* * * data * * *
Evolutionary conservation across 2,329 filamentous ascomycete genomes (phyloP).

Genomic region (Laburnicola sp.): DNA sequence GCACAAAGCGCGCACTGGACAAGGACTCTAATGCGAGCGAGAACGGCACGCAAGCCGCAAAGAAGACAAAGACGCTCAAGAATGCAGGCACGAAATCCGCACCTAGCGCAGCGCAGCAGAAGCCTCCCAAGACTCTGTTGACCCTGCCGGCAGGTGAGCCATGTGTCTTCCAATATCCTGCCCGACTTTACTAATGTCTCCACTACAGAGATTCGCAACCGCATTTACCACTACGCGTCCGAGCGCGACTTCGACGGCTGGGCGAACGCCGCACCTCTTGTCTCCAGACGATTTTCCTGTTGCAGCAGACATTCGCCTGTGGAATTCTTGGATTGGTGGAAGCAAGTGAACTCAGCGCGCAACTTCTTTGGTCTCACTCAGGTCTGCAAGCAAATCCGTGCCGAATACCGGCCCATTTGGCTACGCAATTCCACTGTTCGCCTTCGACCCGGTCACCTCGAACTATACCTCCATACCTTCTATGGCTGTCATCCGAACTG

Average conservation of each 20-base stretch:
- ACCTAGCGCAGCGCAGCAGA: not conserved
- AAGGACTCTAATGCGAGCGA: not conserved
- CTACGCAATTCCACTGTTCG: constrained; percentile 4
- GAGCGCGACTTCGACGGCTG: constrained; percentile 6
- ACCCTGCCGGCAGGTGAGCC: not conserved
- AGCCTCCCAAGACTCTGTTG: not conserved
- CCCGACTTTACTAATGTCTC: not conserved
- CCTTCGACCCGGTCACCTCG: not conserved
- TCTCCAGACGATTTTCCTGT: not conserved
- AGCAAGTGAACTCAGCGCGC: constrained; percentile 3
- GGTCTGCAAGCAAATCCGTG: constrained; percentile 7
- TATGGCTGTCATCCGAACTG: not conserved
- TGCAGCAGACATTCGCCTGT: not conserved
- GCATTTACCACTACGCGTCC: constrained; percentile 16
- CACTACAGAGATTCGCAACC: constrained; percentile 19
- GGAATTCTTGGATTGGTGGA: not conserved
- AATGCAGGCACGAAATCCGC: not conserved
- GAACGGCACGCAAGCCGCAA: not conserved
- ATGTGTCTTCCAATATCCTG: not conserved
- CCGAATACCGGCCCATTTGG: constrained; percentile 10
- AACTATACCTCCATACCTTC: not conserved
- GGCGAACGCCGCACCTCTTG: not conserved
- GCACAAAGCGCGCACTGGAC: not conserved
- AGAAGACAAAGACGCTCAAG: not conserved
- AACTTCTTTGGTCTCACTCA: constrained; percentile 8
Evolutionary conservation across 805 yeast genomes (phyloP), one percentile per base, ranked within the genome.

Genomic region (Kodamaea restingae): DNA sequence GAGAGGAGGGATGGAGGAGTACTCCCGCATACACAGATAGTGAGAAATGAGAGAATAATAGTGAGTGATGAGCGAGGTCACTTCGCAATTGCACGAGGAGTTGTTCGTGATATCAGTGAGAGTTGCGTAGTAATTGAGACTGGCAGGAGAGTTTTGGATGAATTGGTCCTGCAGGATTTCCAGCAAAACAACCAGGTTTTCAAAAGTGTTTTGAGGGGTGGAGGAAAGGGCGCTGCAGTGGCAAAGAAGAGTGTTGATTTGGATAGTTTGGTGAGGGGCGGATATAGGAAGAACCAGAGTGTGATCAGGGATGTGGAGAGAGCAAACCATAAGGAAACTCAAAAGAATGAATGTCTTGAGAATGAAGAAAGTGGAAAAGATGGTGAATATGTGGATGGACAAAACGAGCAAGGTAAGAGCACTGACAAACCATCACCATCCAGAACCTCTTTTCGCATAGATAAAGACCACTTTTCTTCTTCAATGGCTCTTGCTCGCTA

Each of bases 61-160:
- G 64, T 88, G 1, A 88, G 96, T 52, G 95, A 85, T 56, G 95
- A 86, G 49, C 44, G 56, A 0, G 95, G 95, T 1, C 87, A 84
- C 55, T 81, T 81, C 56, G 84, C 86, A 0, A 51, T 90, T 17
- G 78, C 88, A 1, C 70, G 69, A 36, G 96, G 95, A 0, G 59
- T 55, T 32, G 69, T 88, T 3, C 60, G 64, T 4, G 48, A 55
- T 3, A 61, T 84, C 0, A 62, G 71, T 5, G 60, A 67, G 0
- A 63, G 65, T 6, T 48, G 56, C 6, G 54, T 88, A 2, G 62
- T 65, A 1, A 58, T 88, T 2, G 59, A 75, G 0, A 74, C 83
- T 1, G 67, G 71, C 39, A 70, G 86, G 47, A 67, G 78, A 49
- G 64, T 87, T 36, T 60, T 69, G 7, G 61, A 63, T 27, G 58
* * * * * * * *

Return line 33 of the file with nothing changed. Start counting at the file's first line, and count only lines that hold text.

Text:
- A 86, G 49, C 44, G 56, A 0, G 95, G 95, T 1, C 87, A 84